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A36 Bonanza turbo prop



 
 
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  #1  
Old December 24th 03, 06:29 PM
Jeff
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Default A36 Bonanza turbo prop

Anyone else read the article in the new private pilot mag ( think it was
pvt pilot) that had the A36 Bonanza turbo prop modification.
They listed is as almost a half a million dollar modification.

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  #2  
Old December 24th 03, 06:52 PM
Orval Fairbairn
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In article ,
Jeff wrote:

Anyone else read the article in the new private pilot mag ( think it was
pvt pilot) that had the A36 Bonanza turbo prop modification.
They listed is as almost a half a million dollar modification.


A friend of mine here had one -- he got a Piper Meridian because the
Meridian is pressurized.
  #3  
Old December 24th 03, 08:16 PM
Scott Skylane
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Jeff wrote:

Anyone else read the article in the new private pilot mag ( think it was
pvt pilot) that had the A36 Bonanza turbo prop modification.
They listed is as almost a half a million dollar modification.


Jeff,
These have been around for quite a while, and they are nothing but an
exercise in compromises. First, there is no "yellow arc" allowed on the
airspeed indicator, so redline becomes top of the green. This restricts
you to pretty low true airspeeds at breathable altitudes. Stay down
low, go slow and burn A LOT of gas. Go up high, go fast, and suck on a
nose bag. Not to mention that Jet fuel weighs 10% more than av gas, and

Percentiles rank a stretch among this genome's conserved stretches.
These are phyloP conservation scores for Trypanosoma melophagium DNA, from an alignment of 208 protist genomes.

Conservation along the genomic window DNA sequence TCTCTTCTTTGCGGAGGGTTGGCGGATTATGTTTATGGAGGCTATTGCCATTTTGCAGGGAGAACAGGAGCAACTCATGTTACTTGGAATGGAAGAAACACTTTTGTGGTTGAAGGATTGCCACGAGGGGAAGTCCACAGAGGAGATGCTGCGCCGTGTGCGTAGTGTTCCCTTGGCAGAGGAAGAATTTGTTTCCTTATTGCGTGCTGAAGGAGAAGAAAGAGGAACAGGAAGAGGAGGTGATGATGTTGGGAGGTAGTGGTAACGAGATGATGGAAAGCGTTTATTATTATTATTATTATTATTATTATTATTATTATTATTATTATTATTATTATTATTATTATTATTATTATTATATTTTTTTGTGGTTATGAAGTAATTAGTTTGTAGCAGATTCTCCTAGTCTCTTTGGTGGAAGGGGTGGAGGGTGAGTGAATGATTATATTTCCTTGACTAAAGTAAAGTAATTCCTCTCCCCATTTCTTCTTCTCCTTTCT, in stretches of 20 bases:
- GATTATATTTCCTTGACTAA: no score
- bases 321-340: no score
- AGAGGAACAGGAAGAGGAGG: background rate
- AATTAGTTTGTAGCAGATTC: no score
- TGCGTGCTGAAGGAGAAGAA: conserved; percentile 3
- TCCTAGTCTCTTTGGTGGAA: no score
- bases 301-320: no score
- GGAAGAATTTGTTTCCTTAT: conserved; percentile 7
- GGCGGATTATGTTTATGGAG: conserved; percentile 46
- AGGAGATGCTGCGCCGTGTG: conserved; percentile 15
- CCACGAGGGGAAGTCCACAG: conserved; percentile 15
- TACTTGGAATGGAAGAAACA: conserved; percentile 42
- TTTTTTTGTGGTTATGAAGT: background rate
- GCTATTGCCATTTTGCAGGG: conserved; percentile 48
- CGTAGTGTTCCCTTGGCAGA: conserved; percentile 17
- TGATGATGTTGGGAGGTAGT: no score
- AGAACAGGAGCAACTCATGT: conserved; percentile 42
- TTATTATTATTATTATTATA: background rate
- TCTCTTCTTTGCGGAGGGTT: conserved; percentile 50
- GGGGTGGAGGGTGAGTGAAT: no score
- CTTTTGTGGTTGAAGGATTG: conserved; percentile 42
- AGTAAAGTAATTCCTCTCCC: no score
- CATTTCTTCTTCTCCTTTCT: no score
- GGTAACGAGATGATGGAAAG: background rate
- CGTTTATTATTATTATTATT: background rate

to carry enough to go anywhere, you have to install tip tanks.
Unfortunately, gross takeoff weight does not get an appreciable
increase, so cabin payload for anything but touch and go's drops into
the pathetic range. Etc., etc...

They are little more than a fun toy for those that can afford them. If
I were playing with that much money, I'd look into a light pressurized twin.

Happy Flying!
Scott Skylane

  #4  
Old December 24th 03, 08:41 PM
Roy Smith
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Scott Skylane wrote:
These have been around for quite a while, and they are nothing but an
exercise in compromises.


All airplanes are an exercise in compromises.

First, there is no "yellow arc" allowed on the
airspeed indicator, so redline becomes top of the green.


I know turbines don't have a yellow arc, but I never understood the
logic behind that. Vno (bottom of the yellow arc) is determined by
airframe factors -- IIRC, the ability of the wings to handle the
stresses from vertical gusts. How does taking out pistons and putting
in fan blades change how the airframe reacts to stresses?

This restricts you to pretty low true airspeeds at breathable
altitudes. Stay down low, go slow and burn A LOT of gas. Go up
high, go fast, and suck on a nose bag.


But oh man, think of the climb rates you must get!
  #5  
Old December 24th 03, 09:12 PM
Jeff
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this is the first time I heard of them having this conversion for the A36
bonanza, seems kinda like over kill for that plane. I have seen it for other
planes before.

the article said they also had to add tip tanks for the extra gas that thing
burns

Scott Skylane wrote:

Jeff wrote:

Anyone else read the article in the new private pilot mag ( think it was
pvt pilot) that had the A36 Bonanza turbo prop modification.
They listed is as almost a half a million dollar modification.


Jeff,
These have been around for quite a while, and they are nothing but an
exercise in compromises. First, there is no "yellow arc" allowed on the
airspeed indicator, so redline becomes top of the green. This restricts
you to pretty low true airspeeds at breathable altitudes. Stay down
low, go slow and burn A LOT of gas. Go up high, go fast, and suck on a
nose bag. Not to mention that Jet fuel weighs 10% more than av gas, and